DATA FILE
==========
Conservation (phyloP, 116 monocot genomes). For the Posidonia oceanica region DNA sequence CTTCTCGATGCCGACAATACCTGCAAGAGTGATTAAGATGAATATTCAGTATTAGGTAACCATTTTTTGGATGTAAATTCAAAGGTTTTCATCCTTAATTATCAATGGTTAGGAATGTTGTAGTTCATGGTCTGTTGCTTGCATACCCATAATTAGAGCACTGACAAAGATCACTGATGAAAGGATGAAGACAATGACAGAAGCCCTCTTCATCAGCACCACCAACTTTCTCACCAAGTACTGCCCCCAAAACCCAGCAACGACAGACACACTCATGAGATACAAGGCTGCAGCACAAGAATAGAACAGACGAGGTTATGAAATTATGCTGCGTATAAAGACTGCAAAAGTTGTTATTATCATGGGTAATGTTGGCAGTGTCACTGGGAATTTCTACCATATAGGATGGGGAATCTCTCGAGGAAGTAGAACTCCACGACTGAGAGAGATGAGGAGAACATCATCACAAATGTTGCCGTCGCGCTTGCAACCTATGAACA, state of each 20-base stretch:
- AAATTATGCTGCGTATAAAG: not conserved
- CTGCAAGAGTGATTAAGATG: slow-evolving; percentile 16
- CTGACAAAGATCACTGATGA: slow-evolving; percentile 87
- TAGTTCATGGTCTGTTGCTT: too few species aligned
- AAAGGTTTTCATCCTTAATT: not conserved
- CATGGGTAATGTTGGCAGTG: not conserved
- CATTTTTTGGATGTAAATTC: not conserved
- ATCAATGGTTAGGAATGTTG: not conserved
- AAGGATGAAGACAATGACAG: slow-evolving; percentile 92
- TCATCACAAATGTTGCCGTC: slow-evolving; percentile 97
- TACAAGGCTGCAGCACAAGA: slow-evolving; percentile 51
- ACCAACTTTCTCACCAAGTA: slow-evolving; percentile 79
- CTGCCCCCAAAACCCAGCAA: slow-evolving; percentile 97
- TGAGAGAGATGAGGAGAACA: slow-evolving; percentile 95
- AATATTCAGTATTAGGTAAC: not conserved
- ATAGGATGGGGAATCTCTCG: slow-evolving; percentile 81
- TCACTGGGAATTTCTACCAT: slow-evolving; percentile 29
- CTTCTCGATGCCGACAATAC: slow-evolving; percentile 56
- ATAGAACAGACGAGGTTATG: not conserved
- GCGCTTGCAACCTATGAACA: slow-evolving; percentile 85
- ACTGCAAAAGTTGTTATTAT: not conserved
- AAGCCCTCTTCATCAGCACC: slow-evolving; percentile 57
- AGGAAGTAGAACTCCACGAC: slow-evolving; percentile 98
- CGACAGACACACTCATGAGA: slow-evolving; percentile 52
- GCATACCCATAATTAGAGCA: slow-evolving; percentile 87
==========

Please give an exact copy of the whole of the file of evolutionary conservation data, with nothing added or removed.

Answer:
Conservation (phyloP, 116 monocot genomes). For the Posidonia oceanica region DNA sequence CTTCTCGATGCCGACAATACCTGCAAGAGTGATTAAGATGAATATTCAGTATTAGGTAACCATTTTTTGGATGTAAATTCAAAGGTTTTCATCCTTAATTATCAATGGTTAGGAATGTTGTAGTTCATGGTCTGTTGCTTGCATACCCATAATTAGAGCACTGACAAAGATCACTGATGAAAGGATGAAGACAATGACAGAAGCCCTCTTCATCAGCACCACCAACTTTCTCACCAAGTACTGCCCCCAAAACCCAGCAACGACAGACACACTCATGAGATACAAGGCTGCAGCACAAGAATAGAACAGACGAGGTTATGAAATTATGCTGCGTATAAAGACTGCAAAAGTTGTTATTATCATGGGTAATGTTGGCAGTGTCACTGGGAATTTCTACCATATAGGATGGGGAATCTCTCGAGGAAGTAGAACTCCACGACTGAGAGAGATGAGGAGAACATCATCACAAATGTTGCCGTCGCGCTTGCAACCTATGAACA, state of each 20-base stretch:
- AAATTATGCTGCGTATAAAG: not conserved
- CTGCAAGAGTGATTAAGATG: slow-evolving; percentile 16
- CTGACAAAGATCACTGATGA: slow-evolving; percentile 87
- TAGTTCATGGTCTGTTGCTT: too few species aligned
- AAAGGTTTTCATCCTTAATT: not conserved
- CATGGGTAATGTTGGCAGTG: not conserved
- CATTTTTTGGATGTAAATTC: not conserved
- ATCAATGGTTAGGAATGTTG: not conserved
- AAGGATGAAGACAATGACAG: slow-evolving; percentile 92
- TCATCACAAATGTTGCCGTC: slow-evolving; percentile 97
- TACAAGGCTGCAGCACAAGA: slow-evolving; percentile 51
- ACCAACTTTCTCACCAAGTA: slow-evolving; percentile 79
- CTGCCCCCAAAACCCAGCAA: slow-evolving; percentile 97
- TGAGAGAGATGAGGAGAACA: slow-evolving; percentile 95
- AATATTCAGTATTAGGTAAC: not conserved
- ATAGGATGGGGAATCTCTCG: slow-evolving; percentile 81
- TCACTGGGAATTTCTACCAT: slow-evolving; percentile 29
- CTTCTCGATGCCGACAATAC: slow-evolving; percentile 56
- ATAGAACAGACGAGGTTATG: not conserved
- GCGCTTGCAACCTATGAACA: slow-evolving; percentile 85
- ACTGCAAAAGTTGTTATTAT: not conserved
- AAGCCCTCTTCATCAGCACC: slow-evolving; percentile 57
- AGGAAGTAGAACTCCACGAC: slow-evolving; percentile 98
- CGACAGACACACTCATGAGA: slow-evolving; percentile 52
- GCATACCCATAATTAGAGCA: slow-evolving; percentile 87